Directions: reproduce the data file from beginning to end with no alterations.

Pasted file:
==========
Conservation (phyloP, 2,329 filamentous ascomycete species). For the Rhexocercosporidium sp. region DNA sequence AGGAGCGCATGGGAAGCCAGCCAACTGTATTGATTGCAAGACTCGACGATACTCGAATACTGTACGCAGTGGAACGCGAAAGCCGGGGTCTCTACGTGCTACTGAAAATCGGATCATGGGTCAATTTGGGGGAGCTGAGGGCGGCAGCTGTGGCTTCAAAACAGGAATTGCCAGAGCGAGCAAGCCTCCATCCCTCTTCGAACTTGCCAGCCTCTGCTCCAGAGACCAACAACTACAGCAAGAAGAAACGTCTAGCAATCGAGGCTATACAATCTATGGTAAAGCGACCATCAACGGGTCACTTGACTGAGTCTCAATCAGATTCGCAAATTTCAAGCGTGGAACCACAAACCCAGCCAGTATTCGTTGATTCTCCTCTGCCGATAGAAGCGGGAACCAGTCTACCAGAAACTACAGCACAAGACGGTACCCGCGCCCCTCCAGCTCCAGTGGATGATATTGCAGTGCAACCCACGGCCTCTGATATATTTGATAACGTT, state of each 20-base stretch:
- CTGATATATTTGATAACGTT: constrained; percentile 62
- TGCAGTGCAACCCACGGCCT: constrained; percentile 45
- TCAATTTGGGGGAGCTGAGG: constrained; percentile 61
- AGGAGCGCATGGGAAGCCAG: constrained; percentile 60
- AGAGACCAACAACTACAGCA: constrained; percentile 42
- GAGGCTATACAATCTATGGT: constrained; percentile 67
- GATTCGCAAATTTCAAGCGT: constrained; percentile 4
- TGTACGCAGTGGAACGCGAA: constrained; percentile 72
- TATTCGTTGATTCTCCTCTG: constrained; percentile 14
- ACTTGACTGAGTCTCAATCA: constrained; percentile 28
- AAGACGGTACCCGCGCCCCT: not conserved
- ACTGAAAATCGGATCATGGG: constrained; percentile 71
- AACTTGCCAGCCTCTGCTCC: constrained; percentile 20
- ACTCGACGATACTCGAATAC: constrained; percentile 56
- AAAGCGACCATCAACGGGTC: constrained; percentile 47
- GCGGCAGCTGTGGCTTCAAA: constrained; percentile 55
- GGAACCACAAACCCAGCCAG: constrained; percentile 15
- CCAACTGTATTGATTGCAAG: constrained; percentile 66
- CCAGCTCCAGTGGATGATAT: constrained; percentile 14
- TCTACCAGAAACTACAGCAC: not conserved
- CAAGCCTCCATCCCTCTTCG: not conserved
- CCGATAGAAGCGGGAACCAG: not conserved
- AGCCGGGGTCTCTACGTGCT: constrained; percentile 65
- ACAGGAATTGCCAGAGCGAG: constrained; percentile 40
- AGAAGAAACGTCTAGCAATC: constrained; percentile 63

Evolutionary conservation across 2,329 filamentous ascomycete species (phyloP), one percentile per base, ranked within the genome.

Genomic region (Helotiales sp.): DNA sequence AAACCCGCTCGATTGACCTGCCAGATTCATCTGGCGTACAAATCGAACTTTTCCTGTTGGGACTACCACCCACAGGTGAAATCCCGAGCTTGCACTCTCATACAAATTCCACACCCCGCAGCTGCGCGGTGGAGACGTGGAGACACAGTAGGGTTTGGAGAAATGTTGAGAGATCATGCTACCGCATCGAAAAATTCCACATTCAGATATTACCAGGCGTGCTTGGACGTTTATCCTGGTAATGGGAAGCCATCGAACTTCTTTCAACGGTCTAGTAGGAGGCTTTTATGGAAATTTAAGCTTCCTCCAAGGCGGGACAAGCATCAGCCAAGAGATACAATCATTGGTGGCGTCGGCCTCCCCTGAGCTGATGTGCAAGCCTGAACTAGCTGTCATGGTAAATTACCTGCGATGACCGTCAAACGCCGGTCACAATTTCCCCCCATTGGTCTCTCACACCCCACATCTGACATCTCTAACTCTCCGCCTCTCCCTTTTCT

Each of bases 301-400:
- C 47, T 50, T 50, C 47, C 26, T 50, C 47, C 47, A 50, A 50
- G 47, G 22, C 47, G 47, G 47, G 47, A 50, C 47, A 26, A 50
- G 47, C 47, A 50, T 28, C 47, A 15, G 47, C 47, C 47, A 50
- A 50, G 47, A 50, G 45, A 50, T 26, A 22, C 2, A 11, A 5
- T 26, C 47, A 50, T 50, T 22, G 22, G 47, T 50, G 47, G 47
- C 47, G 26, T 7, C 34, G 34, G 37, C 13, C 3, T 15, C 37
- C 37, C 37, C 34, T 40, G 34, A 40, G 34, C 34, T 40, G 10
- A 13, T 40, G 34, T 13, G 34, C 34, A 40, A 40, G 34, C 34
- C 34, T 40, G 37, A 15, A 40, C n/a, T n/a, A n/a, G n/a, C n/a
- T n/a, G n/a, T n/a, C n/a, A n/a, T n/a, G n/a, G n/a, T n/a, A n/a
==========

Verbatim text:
Conservation (phyloP, 2,329 filamentous ascomycete species). For the Rhexocercosporidium sp. region DNA sequence AGGAGCGCATGGGAAGCCAGCCAACTGTATTGATTGCAAGACTCGACGATACTCGAATACTGTACGCAGTGGAACGCGAAAGCCGGGGTCTCTACGTGCTACTGAAAATCGGATCATGGGTCAATTTGGGGGAGCTGAGGGCGGCAGCTGTGGCTTCAAAACAGGAATTGCCAGAGCGAGCAAGCCTCCATCCCTCTTCGAACTTGCCAGCCTCTGCTCCAGAGACCAACAACTACAGCAAGAAGAAACGTCTAGCAATCGAGGCTATACAATCTATGGTAAAGCGACCATCAACGGGTCACTTGACTGAGTCTCAATCAGATTCGCAAATTTCAAGCGTGGAACCACAAACCCAGCCAGTATTCGTTGATTCTCCTCTGCCGATAGAAGCGGGAACCAGTCTACCAGAAACTACAGCACAAGACGGTACCCGCGCCCCTCCAGCTCCAGTGGATGATATTGCAGTGCAACCCACGGCCTCTGATATATTTGATAACGTT, state of each 20-base stretch:
- CTGATATATTTGATAACGTT: constrained; percentile 62
- TGCAGTGCAACCCACGGCCT: constrained; percentile 45
- TCAATTTGGGGGAGCTGAGG: constrained; percentile 61
- AGGAGCGCATGGGAAGCCAG: constrained; percentile 60
- AGAGACCAACAACTACAGCA: constrained; percentile 42
- GAGGCTATACAATCTATGGT: constrained; percentile 67
- GATTCGCAAATTTCAAGCGT: constrained; percentile 4
- TGTACGCAGTGGAACGCGAA: constrained; percentile 72
- TATTCGTTGATTCTCCTCTG: constrained; percentile 14
- ACTTGACTGAGTCTCAATCA: constrained; percentile 28
- AAGACGGTACCCGCGCCCCT: not conserved
- ACTGAAAATCGGATCATGGG: constrained; percentile 71
- AACTTGCCAGCCTCTGCTCC: constrained; percentile 20
- ACTCGACGATACTCGAATAC: constrained; percentile 56
- AAAGCGACCATCAACGGGTC: constrained; percentile 47
- GCGGCAGCTGTGGCTTCAAA: constrained; percentile 55
- GGAACCACAAACCCAGCCAG: constrained; percentile 15
- CCAACTGTATTGATTGCAAG: constrained; percentile 66
- CCAGCTCCAGTGGATGATAT: constrained; percentile 14
- TCTACCAGAAACTACAGCAC: not conserved
- CAAGCCTCCATCCCTCTTCG: not conserved
- CCGATAGAAGCGGGAACCAG: not conserved
- AGCCGGGGTCTCTACGTGCT: constrained; percentile 65
- ACAGGAATTGCCAGAGCGAG: constrained; percentile 40
- AGAAGAAACGTCTAGCAATC: constrained; percentile 63

Evolutionary conservation across 2,329 filamentous ascomycete species (phyloP), one percentile per base, ranked within the genome.

Genomic region (Helotiales sp.): DNA sequence AAACCCGCTCGATTGACCTGCCAGATTCATCTGGCGTACAAATCGAACTTTTCCTGTTGGGACTACCACCCACAGGTGAAATCCCGAGCTTGCACTCTCATACAAATTCCACACCCCGCAGCTGCGCGGTGGAGACGTGGAGACACAGTAGGGTTTGGAGAAATGTTGAGAGATCATGCTACCGCATCGAAAAATTCCACATTCAGATATTACCAGGCGTGCTTGGACGTTTATCCTGGTAATGGGAAGCCATCGAACTTCTTTCAACGGTCTAGTAGGAGGCTTTTATGGAAATTTAAGCTTCCTCCAAGGCGGGACAAGCATCAGCCAAGAGATACAATCATTGGTGGCGTCGGCCTCCCCTGAGCTGATGTGCAAGCCTGAACTAGCTGTCATGGTAAATTACCTGCGATGACCGTCAAACGCCGGTCACAATTTCCCCCCATTGGTCTCTCACACCCCACATCTGACATCTCTAACTCTCCGCCTCTCCCTTTTCT

Each of bases 301-400:
- C 47, T 50, T 50, C 47, C 26, T 50, C 47, C 47, A 50, A 50
- G 47, G 22, C 47, G 47, G 47, G 47, A 50, C 47, A 26, A 50
- G 47, C 47, A 50, T 28, C 47, A 15, G 47, C 47, C 47, A 50
- A 50, G 47, A 50, G 45, A 50, T 26, A 22, C 2, A 11, A 5
- T 26, C 47, A 50, T 50, T 22, G 22, G 47, T 50, G 47, G 47
- C 47, G 26, T 7, C 34, G 34, G 37, C 13, C 3, T 15, C 37
- C 37, C 37, C 34, T 40, G 34, A 40, G 34, C 34, T 40, G 10
- A 13, T 40, G 34, T 13, G 34, C 34, A 40, A 40, G 34, C 34
- C 34, T 40, G 37, A 15, A 40, C n/a, T n/a, A n/a, G n/a, C n/a
- T n/a, G n/a, T n/a, C n/a, A n/a, T n/a, G n/a, G n/a, T n/a, A n/a